This project redefines and reinvents what airports are all about. The airport facilities of the future are awesome to match, if not a little bit over the top.The airport of the future has a Waterfall, of course. The Jewel is a huge, 10-story complex in the middle of Singapore Changi Airport. The Jewel, to be built at the heart of Changi Airport and connected to Terminal 1 via an expanded Arrival hall and Terminals 2 and 3 by pedestrian bridges, is scheduled for completion by late 2018.  When completed, its central “Forest Valley” will woo travelers with tiers and tiers of “verdant” plants, waterfalls, ponds and terraces that surround luxury shops and fine dining restaurants.

Construction has just begun on architect Moshe Safdie’s lush, expansive greenhouse space at Singapore’s principal airport. Measuring over 1.4 million square feet, the garden space, known as Jewel Changi Airport, will feature winding nature trails as well as recreation and dining areas. At the center of the expansive glass dome that encloses the garden is a spout pouring a roaring 131-foot-tall waterfall called the “Rain Vortex.” The waterfall’s output is recycled for use throughout the building, and the cascading stream is lit up at night.








China Southern Airport City

Planning for the land not in spite of it, China Southern Airport City will revolutionize the concept of master planning. This one of a kind airport city designed by Woods Bagot includes not only the headquarters for airline China Southern but also all the infrastructure needed in order to foster and grow their ever expanding business. The master plan organizes the neighborhoods into three precincts. Business, cultural, and entertainment uses as well as Southern Airlines University define the central precinct, creating a distinct heart that bridges the highway. Derived from the natural layout of the intended site as well as Chinese tradition the masterplan uses the natural bend in the Lui Xe River in order to help determine a defined centre point for the project, a grand ‘ring’ as seen from above. The China Southern Headquarters is the central heart of the ring, which radiates the spirit of life towards the west and east sites.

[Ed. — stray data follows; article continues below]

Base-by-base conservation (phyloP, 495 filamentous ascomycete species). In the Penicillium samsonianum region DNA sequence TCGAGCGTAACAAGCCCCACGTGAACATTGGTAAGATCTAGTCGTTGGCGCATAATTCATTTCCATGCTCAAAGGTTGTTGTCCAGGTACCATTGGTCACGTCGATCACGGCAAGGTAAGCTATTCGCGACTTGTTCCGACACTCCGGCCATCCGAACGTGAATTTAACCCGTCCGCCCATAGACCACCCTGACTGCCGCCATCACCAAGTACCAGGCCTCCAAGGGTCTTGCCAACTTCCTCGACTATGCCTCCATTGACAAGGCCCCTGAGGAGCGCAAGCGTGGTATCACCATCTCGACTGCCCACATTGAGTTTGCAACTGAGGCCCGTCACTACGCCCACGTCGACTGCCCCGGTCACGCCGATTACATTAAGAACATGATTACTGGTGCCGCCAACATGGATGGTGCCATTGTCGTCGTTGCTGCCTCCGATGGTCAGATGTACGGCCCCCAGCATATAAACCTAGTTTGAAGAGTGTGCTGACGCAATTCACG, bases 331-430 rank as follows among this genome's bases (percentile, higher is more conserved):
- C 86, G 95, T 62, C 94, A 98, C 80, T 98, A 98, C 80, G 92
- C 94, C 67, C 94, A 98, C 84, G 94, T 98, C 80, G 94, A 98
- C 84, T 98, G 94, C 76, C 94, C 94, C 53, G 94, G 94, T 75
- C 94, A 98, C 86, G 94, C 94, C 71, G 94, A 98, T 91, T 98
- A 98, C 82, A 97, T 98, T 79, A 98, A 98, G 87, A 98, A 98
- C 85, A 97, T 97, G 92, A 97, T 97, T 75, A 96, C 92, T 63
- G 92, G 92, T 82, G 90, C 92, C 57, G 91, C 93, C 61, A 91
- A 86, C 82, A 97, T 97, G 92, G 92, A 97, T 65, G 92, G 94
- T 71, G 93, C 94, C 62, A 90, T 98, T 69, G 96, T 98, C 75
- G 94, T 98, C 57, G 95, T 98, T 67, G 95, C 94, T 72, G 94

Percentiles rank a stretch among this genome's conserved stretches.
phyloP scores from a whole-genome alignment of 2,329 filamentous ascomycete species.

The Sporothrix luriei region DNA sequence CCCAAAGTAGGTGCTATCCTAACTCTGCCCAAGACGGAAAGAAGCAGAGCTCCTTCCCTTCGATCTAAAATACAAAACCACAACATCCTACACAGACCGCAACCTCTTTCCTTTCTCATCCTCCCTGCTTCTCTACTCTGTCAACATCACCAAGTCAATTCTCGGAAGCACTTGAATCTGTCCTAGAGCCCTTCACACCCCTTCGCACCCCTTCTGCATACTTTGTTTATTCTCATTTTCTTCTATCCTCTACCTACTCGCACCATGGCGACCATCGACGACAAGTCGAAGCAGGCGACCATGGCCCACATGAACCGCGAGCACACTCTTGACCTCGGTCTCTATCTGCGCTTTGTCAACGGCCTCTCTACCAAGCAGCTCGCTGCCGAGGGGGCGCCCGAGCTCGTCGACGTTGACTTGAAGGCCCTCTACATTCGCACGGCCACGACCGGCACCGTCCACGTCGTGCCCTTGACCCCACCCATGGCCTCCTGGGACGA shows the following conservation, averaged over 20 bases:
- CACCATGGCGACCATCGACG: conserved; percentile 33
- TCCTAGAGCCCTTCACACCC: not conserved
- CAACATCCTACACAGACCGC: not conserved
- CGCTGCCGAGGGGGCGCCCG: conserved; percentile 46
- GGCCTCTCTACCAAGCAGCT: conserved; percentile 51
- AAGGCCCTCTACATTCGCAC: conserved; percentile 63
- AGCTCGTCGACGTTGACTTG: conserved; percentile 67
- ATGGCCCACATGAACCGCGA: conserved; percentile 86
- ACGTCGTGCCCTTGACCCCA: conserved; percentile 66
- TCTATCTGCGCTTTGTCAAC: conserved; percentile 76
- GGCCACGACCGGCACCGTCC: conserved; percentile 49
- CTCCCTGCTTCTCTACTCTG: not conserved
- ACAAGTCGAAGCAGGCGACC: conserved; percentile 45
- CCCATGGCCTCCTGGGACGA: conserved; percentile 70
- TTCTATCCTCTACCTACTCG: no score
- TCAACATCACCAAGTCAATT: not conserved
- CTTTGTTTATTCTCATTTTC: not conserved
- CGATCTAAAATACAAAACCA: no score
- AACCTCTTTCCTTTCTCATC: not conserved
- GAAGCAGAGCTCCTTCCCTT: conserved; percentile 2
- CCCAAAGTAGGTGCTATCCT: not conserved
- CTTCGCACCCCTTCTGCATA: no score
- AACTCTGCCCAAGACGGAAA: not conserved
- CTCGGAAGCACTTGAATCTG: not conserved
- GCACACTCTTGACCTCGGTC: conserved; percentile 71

South Korea’s New Sustainable City Inside An Airport

The first thing to understand about this South Korea airport is that it’s not in any way comparable to an American airport. It is a behemoth, like many airports in Asia. “We were dealing with one million square feet as a starting point, and getting two million square feet in the U.S. is pretty extraordinary,” says Keith Thompson, a principal at Gensler. People apparently love giant airports; for the past eight years, Incheon has been selected as the best airport in the world by the Airports Council International.


Integrating sustainable elements into Incheon wasn’t easy. Unlike office buildings, airports energy intensive for 24 hours a day, they have large floor areas, they’re sprawling, and windows generally can’t open. An airport the size of Incheon also produces as much trash as a city.










New vision for floating airport positions London for future challenges

The proposed airport would float on the waters of the Thames Estuary, minimizing disruption to London residents, affording the capital an opportunity to expand beyond its land-locked airports, and offering global travellers a European hub airport able to operate around-the-clock. “To match the immense demands to come on the UK’s outdated airport infrastructure, we must take a completely new approach.”



The proposed vision comes at a time when skies across the world are becoming increasingly overcrowded. In Europe, at least 7,000 additional commercial jets will be flying the skies by 2030, according to Eurocontrol. Figures from the UK’s Department of Transport indicate that if capacity could be provided in the southeast of England passengers numbers could increase from 127 to 300 million per annum by 2030.


The proposed airport would generate power from marine turbines situated along the floating runways, harnessing wave energy to offset airport energy use. A floating airport would provide a reef-like environment conducive to marine life. To minimize environmental disruption, runways would be tethered to the seabed and the floating concourse. [ more info here]


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Architecture & Design was started by an Afghan - Canadian entrepreneur, he believes that wellbeing is affected by the spaces we spend our time in and that their design is an important notion to consider with regards to our personal comfort and happiness – whether we are at home, at work or at play.